Your roommate’s moving in at the same time. This is your first time out of the house; you can’t wait to shake off your small town ways and be the MAN! This guy had better be ready for some serious fun Animal House style – uh, why is he staring at you like that? Then some little woman who must be his mother comes up to you in the middle of moving this guy’s stuff to the side and timidly says, “Please, help him.”
Once more: What do you do?
a. Blow her off. You have more important things to do like find somewhere you can use your new fake I.D. to score a keg.
b. Nod and say, “Yeah, no prob”, as you unpack the beer bong you made in Auto Shop as a high school graduation present for yourself. There’s a party over at Sigma Nu for new pledges tonight, and you don’t want to miss it.
c. Stare at her for a second, thinking, “I left my little brother back home – the last thing I want to do is baby-sit this loser.” Then blow them both off because you have better things to do.
d. Nod and smile politely while thinking, “I wonder if it’s not too late to ask for a different roommate? This dude gives me the creeps!”
e. Take her aside and quietly ask what’s up, and what you can do to help her kid get along during your freshman year; then do whatever you can to help this odd person, who locks himself in his room after classes and obsessively downloads the same song over and over again, when he isn’t snarling at everybody in sight.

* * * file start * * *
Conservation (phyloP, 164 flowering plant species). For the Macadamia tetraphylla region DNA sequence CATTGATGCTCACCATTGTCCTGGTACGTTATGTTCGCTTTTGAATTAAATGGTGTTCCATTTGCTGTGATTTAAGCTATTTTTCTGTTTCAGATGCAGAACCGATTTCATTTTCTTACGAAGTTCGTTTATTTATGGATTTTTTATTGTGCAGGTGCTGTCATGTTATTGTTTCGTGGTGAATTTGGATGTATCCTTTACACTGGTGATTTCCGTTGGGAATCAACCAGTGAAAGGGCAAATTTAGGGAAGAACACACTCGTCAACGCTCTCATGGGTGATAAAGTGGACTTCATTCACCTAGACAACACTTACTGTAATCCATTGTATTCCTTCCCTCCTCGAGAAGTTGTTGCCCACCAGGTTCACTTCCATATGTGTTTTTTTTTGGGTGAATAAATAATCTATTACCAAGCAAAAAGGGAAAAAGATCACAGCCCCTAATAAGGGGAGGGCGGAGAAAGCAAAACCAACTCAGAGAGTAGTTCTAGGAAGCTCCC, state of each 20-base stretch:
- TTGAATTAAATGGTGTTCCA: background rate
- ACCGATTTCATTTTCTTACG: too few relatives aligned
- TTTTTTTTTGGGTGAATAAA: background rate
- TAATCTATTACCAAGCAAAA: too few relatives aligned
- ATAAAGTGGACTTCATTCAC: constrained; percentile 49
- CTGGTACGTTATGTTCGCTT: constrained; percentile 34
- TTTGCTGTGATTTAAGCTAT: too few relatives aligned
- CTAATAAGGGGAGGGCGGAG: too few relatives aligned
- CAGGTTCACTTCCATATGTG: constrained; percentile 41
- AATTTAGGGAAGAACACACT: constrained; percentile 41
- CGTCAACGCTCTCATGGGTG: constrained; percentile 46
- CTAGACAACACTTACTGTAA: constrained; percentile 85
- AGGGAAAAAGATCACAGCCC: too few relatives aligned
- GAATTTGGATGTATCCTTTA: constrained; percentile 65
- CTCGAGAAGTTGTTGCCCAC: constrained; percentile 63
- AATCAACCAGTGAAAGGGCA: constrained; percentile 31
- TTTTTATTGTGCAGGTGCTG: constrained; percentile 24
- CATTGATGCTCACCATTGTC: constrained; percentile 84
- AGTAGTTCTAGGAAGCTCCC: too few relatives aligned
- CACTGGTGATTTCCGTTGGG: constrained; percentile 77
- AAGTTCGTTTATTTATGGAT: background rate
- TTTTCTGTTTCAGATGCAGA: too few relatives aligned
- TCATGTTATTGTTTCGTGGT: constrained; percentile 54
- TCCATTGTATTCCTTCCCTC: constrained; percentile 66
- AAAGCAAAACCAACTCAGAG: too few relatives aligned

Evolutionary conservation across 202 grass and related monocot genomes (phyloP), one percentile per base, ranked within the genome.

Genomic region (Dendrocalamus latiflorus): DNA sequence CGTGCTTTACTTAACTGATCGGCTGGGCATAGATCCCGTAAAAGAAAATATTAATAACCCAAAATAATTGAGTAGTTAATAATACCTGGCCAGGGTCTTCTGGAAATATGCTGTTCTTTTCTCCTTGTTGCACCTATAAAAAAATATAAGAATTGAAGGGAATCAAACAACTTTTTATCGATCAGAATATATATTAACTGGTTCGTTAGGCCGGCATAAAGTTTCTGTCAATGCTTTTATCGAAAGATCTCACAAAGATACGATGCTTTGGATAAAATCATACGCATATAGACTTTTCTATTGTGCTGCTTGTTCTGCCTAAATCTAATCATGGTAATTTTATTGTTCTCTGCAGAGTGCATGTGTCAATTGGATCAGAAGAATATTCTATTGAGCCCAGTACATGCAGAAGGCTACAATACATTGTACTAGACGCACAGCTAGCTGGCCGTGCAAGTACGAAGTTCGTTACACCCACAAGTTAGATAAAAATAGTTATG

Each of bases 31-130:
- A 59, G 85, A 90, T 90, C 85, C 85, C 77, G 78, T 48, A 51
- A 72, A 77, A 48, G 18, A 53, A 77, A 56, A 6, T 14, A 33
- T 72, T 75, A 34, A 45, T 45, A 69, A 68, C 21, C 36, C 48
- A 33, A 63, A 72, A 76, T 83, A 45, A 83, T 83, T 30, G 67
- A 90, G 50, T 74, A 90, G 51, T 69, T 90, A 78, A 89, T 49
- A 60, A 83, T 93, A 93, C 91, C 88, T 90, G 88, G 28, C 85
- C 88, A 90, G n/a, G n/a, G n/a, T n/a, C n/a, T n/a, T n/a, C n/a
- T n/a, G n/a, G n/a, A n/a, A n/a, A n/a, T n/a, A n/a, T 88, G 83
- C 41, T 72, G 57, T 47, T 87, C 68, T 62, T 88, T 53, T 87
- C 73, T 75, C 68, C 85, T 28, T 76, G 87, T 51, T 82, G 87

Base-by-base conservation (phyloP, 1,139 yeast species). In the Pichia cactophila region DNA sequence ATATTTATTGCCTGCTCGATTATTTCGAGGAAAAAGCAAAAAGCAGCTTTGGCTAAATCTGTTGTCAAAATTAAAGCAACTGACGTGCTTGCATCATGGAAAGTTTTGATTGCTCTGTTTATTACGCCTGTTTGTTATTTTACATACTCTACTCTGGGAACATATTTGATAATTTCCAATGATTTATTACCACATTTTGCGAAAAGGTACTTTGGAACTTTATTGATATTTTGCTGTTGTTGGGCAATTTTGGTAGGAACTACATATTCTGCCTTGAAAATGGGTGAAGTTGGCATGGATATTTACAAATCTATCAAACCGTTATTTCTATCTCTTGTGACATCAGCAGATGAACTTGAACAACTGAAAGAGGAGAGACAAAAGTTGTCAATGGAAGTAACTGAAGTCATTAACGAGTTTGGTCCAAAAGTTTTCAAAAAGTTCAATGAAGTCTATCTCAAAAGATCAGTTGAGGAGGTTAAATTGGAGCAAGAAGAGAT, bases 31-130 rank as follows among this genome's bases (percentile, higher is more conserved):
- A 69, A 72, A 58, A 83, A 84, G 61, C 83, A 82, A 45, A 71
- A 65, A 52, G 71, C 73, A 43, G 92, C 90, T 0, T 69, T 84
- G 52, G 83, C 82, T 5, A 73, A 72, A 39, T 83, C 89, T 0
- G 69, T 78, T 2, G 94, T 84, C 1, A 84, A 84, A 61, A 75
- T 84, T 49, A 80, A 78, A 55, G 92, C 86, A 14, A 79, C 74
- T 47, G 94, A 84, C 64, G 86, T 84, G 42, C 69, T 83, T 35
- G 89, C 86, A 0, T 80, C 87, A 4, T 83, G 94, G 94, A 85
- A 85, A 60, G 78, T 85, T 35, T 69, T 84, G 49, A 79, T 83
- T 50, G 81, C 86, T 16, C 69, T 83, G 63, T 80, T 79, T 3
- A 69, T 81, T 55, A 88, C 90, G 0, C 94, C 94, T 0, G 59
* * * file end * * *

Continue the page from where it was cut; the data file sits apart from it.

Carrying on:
You know your answers. There’s no shame in any of them.
There’s no shame in any of this.
If you don’t know that someone is mentally ill or has special needs, and it isn’t as obvious as Down’s Syndrome, their behavior can be annoying, amusing, or downright threatening. How do you respond? Lash out? Walk away? Tell them to cut it out? All these reactions are natural.
To expect people to automatically greet the oddling with open arms despite an off-putting appearance or behavior, without advance preparation, is brutally unfair. He or she might need a friend, and genuinely not know how to get one. And you? You shouldn’t be expected by his parents, educators, or authorities to take on someone with a condition that you weren’t prepared in advance to handle kindly – or at least cautiously – without a little advance warning.
Advanced warning or not, be prepared to give the oddball a break – you never know who you’re dealing with.